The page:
Digital technologies are transforming the world of work and have far-reaching consequences for mobility and migration. This project studies the reorganisation of labour through digital platforms, and it looks at how digital conditions are also simultaneously changing the forms, practices and our conceptions of labour migration.

Platforms today are reorganizing digital work and distributing it across the globe. Every day millions of digital homeworkers around the world log onto so-called crowdwork platforms and categorize images, sort data, or test software. The first research area investigates crowdwork in the context of an increasingly globalized geography of digital labour, with a focus on new forms of “virtual” mobility and the reorganization of social reproduction.

The “last mile” of delivery to the customer has become a major focus of logistics today. The rise of platforms like Amazon and Deliveroo not only entails new consumption habits, but also changes the organization and composition of work on the last mile. The second research area studies this change with a particular focus on new forms of mobility and migration in the context of flexibilized platform work.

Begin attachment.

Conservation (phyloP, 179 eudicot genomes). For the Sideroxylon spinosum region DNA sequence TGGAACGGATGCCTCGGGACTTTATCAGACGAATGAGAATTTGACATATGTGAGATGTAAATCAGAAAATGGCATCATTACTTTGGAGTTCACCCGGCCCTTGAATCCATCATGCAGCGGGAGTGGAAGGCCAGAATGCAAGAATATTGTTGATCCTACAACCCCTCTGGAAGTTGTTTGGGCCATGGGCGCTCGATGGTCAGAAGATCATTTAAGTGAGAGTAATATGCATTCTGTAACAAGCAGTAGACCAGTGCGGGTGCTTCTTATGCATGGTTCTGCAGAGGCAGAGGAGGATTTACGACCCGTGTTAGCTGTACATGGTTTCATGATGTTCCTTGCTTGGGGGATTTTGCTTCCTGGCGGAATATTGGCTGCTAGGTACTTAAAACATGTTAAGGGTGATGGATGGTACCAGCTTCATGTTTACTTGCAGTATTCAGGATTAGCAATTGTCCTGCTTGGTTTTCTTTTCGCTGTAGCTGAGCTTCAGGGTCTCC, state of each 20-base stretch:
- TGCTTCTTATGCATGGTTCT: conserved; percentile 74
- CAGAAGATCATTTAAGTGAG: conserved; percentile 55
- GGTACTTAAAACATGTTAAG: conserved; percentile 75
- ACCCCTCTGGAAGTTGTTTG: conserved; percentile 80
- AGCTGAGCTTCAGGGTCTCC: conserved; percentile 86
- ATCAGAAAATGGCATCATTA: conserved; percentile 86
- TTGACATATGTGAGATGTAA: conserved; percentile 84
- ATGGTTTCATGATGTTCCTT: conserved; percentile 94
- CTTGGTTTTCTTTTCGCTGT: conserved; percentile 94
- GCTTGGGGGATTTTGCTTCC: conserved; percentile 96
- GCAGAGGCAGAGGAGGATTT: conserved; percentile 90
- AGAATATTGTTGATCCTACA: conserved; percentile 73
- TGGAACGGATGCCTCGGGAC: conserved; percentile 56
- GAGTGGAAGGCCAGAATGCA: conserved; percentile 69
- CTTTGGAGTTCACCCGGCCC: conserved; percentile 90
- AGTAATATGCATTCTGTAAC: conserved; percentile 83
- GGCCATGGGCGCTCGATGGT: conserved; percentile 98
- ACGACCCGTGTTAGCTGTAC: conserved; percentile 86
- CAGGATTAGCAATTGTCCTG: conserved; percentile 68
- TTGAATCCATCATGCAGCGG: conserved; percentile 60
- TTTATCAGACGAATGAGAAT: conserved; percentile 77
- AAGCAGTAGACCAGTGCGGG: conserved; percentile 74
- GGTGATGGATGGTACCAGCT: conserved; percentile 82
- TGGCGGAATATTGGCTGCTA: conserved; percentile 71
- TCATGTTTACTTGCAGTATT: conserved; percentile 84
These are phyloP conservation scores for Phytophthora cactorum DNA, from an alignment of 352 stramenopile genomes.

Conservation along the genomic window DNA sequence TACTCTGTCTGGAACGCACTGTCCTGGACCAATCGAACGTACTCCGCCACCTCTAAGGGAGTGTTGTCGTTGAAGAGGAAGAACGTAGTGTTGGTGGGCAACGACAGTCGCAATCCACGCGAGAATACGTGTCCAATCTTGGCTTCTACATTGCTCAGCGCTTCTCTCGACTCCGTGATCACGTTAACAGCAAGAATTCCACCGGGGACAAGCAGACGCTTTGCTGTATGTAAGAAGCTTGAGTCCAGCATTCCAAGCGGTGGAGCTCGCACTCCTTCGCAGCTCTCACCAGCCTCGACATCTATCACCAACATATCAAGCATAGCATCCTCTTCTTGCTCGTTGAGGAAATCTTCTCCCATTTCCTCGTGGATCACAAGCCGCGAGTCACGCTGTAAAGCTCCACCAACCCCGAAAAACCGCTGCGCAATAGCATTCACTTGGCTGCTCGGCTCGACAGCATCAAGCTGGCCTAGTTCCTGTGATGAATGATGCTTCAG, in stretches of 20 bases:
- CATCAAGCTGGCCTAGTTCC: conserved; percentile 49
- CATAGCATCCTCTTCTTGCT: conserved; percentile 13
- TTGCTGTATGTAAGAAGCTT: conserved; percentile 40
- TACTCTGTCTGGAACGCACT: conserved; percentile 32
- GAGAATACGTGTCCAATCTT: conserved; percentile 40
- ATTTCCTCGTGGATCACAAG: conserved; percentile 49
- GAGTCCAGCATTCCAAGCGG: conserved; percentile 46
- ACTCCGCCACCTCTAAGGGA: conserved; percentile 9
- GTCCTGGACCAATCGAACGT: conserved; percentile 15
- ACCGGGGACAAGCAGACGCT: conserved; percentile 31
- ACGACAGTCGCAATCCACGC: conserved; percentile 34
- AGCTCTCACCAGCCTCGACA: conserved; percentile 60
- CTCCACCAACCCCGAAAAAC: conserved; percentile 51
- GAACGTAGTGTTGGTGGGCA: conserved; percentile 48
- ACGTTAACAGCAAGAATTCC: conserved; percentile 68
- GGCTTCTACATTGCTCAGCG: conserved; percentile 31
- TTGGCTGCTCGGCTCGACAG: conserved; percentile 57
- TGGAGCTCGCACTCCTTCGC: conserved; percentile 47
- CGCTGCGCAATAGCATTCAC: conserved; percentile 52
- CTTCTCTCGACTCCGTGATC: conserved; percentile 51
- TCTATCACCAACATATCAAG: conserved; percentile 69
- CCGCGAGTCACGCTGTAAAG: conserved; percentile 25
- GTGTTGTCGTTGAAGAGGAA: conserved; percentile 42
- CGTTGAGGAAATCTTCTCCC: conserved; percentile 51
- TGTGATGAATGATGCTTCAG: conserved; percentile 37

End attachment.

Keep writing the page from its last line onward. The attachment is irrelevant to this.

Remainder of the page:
Digital technologies are reconfiguring mobility today. Linked to the change of labour under digital conditions, new forms and practices of digital, temporary, and flexible mobility emerge that challenge our conception of migration. The third research area explores the theoretical, conceptual, and socio-political implications of migration under digital conditions.

Bojadžijev, Manuela (2022)

Differenzielle Migration – Arbeit, Logistifizierung und die Regierung von Migration
Mirela Ivanova, Helene Thaa, Oliver Nachtwey (Hg.): Kapitalismus und Kapitalismuskritik, Frankfurt/New York: Campus

Wallis, Mira (2021)

Digital Labour and Social Reproduction – Crowdwork in Germany and Romania
Spheres, #6 Politics of Reproduction


Altenried, Moritz (2021)

Mobile workers, contingent labour: Migration, the gig economy and the multiplication of labour
Environment and Planning A: Economy and Space

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